Language and Linguistics

Types of artificial language definition Esperanto as artificial language

Artificial language

Artificial language is a sign system created specifically for use in areas where the use of natural language is less effective or impossible. Constructed languages ​​differ in specialization and purpose, as well as in the degree of similarity to natural languages. We are describing here the Types of artificial language.

Types of Artificial language

There are the following types of artificial languages:

1-Programming languages ​​and computer languages

languages ​​for automatic processing of information using a computer.

2-Information languages ​​

are languages ​​used in various information processing systems.

3-Formalized languages

of science are languages ​​intended for symbolic recording of scientific facts and theories of mathematics, logic, chemistry, and other sciences.

4-Languages ​​of non-existent peoples

created for fiction or entertainment purposes. The best known are the Elvish language, invented by J. Tolkien, and the Klingon language, invented by Mark Okrand for the fantasy series “Star Trek” (see Fictional Languages).

5-International auxiliary languages

 ​​created from elements of natural languages ​​and offered as an auxiliary means of interethnic communication.

Artificial languages according to the purpose

According to the purpose of creation, artificial languages ​​can be divided into the following groups :

1-Philosophical and logical languages ​​

are languages ​​that have a clear logical structure of word formation and syntax

2-Auxiliary languages

 ​​are intended for practical communication: Esperanto, Interlingua, Slovio, Slavic.

3-Artistic or aesthetic languages ​

created for creative and aesthetic pleasure: Quenya.

Also, a language is created for setting up an experiment, for example, to test the Sapir-Whorf hypothesis (that the language spoken by a person limits consciousness, drives it into a certain framework).

 Artificial languages by their structurere

By their structure, artificial language projects can be divided into the following groups:

1-A Priori languages ​

based on logical or empirical classifications of concepts: Loglan, Lojban, ro, Solresol, ifkuil, ilaksh.

2-A posteriori languages

​​are languages ​​built mainly on the basis of international vocabulary: interlingua, occidental

3-Mixed languages

words and word formation are partly borrowed from non-artificial languages, partly created on the basis of artificially invented words and word-formation elements: Volapuk, Ido, Esperanto, Neo.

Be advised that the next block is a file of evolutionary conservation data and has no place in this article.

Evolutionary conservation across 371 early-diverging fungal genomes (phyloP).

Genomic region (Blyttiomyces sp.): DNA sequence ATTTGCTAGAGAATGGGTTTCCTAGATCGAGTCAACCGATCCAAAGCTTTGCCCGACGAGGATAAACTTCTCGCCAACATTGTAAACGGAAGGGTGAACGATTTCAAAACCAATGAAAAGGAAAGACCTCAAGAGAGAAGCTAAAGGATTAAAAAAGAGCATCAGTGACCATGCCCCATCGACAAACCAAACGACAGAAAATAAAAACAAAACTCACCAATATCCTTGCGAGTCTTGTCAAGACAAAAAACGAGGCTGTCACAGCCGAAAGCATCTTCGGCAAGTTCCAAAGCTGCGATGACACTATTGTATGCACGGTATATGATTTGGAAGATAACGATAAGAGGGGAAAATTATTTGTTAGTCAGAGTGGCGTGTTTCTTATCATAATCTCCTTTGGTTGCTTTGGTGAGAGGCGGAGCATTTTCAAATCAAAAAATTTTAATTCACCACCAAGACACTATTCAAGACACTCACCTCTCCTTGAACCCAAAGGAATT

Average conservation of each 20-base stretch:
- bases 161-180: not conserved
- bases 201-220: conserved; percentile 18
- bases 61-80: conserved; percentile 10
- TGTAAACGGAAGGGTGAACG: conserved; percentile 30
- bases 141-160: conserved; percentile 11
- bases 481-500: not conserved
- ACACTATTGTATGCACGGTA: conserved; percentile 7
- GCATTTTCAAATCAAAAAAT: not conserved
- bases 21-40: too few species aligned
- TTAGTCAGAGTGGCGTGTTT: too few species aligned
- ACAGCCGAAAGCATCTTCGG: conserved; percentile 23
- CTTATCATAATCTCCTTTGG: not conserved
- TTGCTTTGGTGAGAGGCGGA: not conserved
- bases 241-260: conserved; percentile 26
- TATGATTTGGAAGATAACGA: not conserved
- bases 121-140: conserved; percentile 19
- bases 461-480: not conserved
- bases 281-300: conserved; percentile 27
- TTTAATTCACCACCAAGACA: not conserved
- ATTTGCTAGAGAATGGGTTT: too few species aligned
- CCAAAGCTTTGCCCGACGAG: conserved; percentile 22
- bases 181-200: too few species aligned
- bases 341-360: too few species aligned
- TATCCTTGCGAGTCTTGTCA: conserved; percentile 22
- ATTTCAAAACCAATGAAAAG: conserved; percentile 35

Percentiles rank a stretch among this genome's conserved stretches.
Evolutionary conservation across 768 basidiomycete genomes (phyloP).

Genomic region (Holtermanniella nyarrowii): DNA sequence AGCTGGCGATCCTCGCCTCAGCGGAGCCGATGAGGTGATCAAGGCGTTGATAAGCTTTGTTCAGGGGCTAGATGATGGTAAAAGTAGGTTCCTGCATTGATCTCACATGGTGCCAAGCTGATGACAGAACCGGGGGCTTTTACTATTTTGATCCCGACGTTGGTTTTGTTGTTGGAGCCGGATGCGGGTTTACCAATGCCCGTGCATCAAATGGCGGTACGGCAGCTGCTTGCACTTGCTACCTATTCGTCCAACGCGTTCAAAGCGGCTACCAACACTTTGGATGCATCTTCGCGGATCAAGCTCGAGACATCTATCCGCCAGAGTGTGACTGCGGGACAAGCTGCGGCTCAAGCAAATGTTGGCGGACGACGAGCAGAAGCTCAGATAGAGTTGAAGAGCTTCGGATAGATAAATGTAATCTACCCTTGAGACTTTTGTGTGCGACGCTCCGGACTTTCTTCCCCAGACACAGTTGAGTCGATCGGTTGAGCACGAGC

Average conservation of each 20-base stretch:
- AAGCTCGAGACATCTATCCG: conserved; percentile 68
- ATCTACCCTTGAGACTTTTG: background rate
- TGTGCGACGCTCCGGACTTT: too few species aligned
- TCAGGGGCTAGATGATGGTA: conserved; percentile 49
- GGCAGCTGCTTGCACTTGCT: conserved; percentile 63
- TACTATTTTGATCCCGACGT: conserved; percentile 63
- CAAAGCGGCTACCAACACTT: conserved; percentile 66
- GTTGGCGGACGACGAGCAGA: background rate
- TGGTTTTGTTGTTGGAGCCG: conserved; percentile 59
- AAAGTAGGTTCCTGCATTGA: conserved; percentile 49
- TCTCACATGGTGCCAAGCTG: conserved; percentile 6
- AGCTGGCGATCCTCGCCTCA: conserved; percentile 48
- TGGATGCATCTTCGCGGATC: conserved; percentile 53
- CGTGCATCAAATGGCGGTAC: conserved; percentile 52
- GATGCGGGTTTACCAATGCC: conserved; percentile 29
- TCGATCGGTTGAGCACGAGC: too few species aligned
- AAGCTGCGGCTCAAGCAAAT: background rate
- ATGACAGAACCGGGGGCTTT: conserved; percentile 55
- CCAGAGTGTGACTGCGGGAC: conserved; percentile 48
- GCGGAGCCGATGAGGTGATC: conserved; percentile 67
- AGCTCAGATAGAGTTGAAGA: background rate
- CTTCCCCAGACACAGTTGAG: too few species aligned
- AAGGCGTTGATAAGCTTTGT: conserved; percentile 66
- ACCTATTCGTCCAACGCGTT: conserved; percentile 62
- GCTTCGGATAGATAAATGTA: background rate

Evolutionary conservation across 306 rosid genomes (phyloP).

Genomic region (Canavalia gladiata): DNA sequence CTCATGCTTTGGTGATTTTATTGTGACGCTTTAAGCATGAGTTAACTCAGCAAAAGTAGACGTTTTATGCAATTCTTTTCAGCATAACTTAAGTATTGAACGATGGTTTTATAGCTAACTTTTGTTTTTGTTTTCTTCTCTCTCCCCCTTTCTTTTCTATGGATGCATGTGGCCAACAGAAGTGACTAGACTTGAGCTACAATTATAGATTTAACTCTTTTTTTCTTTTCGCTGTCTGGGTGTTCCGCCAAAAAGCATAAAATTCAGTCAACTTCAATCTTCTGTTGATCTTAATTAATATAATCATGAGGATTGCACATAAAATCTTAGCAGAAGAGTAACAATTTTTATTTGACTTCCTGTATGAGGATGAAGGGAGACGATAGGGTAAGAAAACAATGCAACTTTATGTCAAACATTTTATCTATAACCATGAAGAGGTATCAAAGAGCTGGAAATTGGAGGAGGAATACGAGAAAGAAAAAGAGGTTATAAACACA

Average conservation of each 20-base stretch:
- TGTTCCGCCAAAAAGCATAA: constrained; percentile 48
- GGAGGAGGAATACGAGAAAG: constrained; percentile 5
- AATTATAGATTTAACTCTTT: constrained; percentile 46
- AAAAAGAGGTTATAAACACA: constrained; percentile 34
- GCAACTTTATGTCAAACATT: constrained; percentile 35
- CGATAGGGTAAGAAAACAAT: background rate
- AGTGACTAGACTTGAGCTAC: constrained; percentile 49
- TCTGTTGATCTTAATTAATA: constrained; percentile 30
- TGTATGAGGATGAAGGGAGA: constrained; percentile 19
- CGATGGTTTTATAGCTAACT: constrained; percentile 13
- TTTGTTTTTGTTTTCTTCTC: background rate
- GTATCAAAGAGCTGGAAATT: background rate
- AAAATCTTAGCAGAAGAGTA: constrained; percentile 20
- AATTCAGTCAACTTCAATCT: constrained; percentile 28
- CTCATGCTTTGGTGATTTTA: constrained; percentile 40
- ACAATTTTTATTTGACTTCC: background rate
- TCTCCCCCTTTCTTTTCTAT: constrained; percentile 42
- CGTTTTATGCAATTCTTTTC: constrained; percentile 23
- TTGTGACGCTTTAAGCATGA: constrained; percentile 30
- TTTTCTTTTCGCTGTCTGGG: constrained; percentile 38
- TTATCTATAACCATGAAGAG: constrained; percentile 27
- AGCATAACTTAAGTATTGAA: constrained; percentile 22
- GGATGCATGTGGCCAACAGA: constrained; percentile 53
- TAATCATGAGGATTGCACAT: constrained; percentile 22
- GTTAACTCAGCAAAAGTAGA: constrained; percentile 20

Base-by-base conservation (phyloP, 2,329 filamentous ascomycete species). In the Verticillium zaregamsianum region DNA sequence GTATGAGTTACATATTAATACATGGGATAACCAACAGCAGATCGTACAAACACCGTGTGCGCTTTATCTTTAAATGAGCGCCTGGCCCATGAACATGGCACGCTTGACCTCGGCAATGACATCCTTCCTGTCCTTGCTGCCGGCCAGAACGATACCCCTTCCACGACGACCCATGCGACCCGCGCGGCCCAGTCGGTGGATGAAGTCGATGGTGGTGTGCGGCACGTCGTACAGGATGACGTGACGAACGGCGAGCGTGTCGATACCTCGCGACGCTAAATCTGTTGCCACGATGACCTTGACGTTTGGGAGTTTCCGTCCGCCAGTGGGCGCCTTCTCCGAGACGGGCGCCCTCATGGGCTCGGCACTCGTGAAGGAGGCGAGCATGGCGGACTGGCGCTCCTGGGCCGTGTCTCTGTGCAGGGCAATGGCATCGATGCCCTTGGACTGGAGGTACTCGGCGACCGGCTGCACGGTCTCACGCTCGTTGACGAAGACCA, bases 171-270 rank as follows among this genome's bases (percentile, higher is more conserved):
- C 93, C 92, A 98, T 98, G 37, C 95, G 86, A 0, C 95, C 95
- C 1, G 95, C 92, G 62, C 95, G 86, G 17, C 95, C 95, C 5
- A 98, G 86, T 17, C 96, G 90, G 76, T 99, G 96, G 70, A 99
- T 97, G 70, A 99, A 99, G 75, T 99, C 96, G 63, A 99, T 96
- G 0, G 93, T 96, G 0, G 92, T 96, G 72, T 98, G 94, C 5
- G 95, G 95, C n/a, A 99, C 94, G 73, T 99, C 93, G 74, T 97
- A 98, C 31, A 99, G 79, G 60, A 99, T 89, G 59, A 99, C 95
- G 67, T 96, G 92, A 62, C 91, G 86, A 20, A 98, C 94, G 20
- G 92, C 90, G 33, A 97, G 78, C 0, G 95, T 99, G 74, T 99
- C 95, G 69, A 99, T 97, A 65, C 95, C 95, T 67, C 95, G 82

Famous Artificial languages 

  1. Basic English
  2. bug
  3. do
  4. interlingua
  5. latin-blue-flexion
  6. loglan
  7. lobban
  8. on “vi
  9. novial
  10. okcidental
  11. simlic language
  12. salt salt
  13. Esperanto

Esperanto as an artificial language 

Esperanto became the most famous artificial language (L. Zamenhof, 1887) – the only artificial language that became widespread and united around itself quite a lot of supporters of the international language. Esperanto is based on international words borrowed from Latin and Greek, and 16 grammatical rules that have no exceptions. There is no grammatical gender in this language, it has only two cases – nominative and accusative, and the meanings of the rest are conveyed using prepositions. The alphabet is based on Latin. All this makes Esperanto such a simple language that an untrained person can learn to speak it fluently enough in a few months of regular studies. It takes at least several years to learn any of the natural languages ​​at the same level. Currently, Esperanto is actively used, according to various estimates, from several tens of thousands to several million people. At the same time, it is believed that for ~ 500-1000 people this language is native, that is, studied from the moment of birth. Esperanto has descendant languages ​​that lack a number of shortcomings in Esperanto. The most famous of these languages ​​are Esperantido and Novial. However, none of them will become as widespread as Esperanto.

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